A randomized controlled trial was carried out between April and August 2010 and the flow of participants through each stage is seen in [Figure 1]. The demographic profile in both the groups was comparable [Table 1]. As seen in [Figure 2], at T1 in both the groups there was a comparable fall in HR due to the anxiolytic action of midazolam and fentanyl premedication. In Group-P there was sustained increase in HR throughout induction and intubation. This was moderately significant statistically at T2 and T3 (P < 0.01). (P < 0.01). In Group-E, there was statistically insignificant increase in HR at T2, T3, T4, T5 and T6.{Figure 1}{Figure 2}{Table 1}

There was a fall from baseline for SBP values at T2 and T3 for both Group-E and Group-P, but the mean fall in SBP at T2 in Group-E (17%‡ ) was approximately half of that seen in Group-P (30%‡ ) at T2. Similarly at T3 the mean fall in SBP seen with Group-E (16.5%‡ ) was much less than that seen in Group-P (32%‡ ). At T4 (laryngoscopy), there was a 3.3% rise in SBP from baseline with Group-E, but in Group-P, the SBP continued to remain below (11.4%† ) the baseline even at T4. At T5 and T6 (1 st and 3 rd min after intubation), the percentage fall in SBP in Group-E was 4.36% and 12.03%,† respectively, compared to baseline, whereas in the corresponding period in Group-P the fall in SBP was 12.23%† and 19.07%‡ respectively [Figure 2] and [Table 2].{Table 2}

As illustrated by [Figure 3] and [Table 2], both Group-E and Group-P showed a fall in DBP at T2 and T3. The fall in DBP was much sharper in Group-P (27%‡ and 30%‡ ) as compared to Group-E (17%‡ and 16%‡ respectively at T2 and T3). There was a 10%† rise in DBP at T4 in case of the Group-E. In spite of the stimulus provided by intubation, the DBP remained 4.8% lower than baseline in Group-P. At the 1 st and 3 rd min postintubation, the fall in DBP from baseline in Group-P was still 7.5%† and 15.5%‡ . In contrast the DBP in the Group-E returned to exactly the same as the baseline DBP and at T5 and at T6, it was only 7.4% below the base line.{Figure 3}

At 1 st and 3 rd min after induction, there was a fall in MAP in case of both Group-E and Group-P. The fall in MAP is much sharper for Group-P (24.3%‡ and 28.66%‡ ) as compared with Group-E (15.87%‡ and 16.6%‡ ). The stimulus of laryngoscopy and intubation failed to bring the MAP above baseline levels of Group-P (3.2% below baseline) while in case of Group-E there is a 6.9% rise in MAP above baseline at T4 (laryngoscopy). The values for MAP at 1 st and 3 rd min after intubation for Group-P were 9.5%† and 16.3%‡ below the baseline while, for Group-E, MAP values were 0.9% and 8%* below the baseline values [Figure 3] and [Table 2].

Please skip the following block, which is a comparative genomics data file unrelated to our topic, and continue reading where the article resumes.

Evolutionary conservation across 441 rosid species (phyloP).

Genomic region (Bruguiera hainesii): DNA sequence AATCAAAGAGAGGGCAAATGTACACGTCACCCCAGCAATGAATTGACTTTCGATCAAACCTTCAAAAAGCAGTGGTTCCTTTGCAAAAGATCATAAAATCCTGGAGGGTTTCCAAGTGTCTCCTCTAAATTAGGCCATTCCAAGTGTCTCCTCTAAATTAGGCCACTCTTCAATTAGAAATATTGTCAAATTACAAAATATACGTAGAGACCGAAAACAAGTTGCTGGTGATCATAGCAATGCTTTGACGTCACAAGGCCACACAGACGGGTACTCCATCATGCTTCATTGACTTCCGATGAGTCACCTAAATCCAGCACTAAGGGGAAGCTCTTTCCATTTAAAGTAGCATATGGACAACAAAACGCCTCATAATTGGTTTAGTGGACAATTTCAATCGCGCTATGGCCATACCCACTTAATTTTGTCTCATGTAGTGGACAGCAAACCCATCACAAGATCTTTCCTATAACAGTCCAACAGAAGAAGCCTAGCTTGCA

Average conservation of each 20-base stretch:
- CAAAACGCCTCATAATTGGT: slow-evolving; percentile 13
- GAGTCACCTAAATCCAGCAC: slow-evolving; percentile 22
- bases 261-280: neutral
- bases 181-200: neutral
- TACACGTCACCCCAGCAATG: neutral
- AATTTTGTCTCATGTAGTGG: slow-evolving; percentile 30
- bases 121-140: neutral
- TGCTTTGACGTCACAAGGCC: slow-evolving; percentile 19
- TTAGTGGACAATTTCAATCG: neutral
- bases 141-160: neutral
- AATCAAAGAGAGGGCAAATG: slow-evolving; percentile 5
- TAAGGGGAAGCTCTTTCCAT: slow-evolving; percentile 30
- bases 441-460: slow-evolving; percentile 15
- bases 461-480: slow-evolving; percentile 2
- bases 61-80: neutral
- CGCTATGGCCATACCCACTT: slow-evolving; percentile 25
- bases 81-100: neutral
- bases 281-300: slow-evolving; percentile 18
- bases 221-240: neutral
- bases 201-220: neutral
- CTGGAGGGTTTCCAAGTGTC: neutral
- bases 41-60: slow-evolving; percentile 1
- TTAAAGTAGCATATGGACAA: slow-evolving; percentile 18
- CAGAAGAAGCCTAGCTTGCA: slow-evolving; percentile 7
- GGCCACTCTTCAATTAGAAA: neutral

One patient had myoclonus in the etomidate group despite use of fentanyl. The entropy values were unaffected during myoclonus. Results were analyzed utilizing intention to treat concept.

Etomidate provided hemodynamic stability without the requirement of any rescue drug in 29/30 patients whereas rescue drug ephedrine played a role in maintaining hemodynamic stability in 11/30 of patients employing propofol for induction [Table 3]. In the etomidate group 14 patients required a single topup bolus whereas four patients required two topup boluses of etomidate each. In the propofol group 12 patients required a single topup bolus whereas two patients required two topup boluses of propofol each. The induction doses calculated are inclusive of the amount of drug utilized for topups.{Table 3}

Reduced induction doses 0.15 mg/kg for etomidate and 0.98 mg/kg for propofol respectively, sufficed to give an adequate depth of anesthesia [Figure 4].{Figure 4}


The magnitude of hypotension is directly proportional to the plasma concentration of the induction agent which in turn depends on many factors such as age, gender, body weight, dose, the infusion rate and cardiac output. There is no agreement regarding the minimum propofol dose and method of administration that minimizes the risk of hypotension. The dose of etomidate utilized by various studies ranges from 0.2 to 0.45 mg/kg. The doses at the higher end of the spectrum (0.4 mg/kg) for etomidate may cause direct myocardial depression. [1] The exact induction dose of etomidate for maintaining hemodynamic stability has not been zeroed upon as yet.

A depth of anesthesia monitor is said to be the "Holy Grail" of anesthesia. Of all the depth of anesthesia monitors, it is the entropy monitor which gives a combined status of inadequate muscle relaxation, inadequate pain suppression and, above all, adequate hypnosis. [7],[8],[9],[10]

We, therefore, utilized the entropy monitor to give us a tailor - made induction dose for each patient. It also made the doses of the two induction agents under evaluation comparable.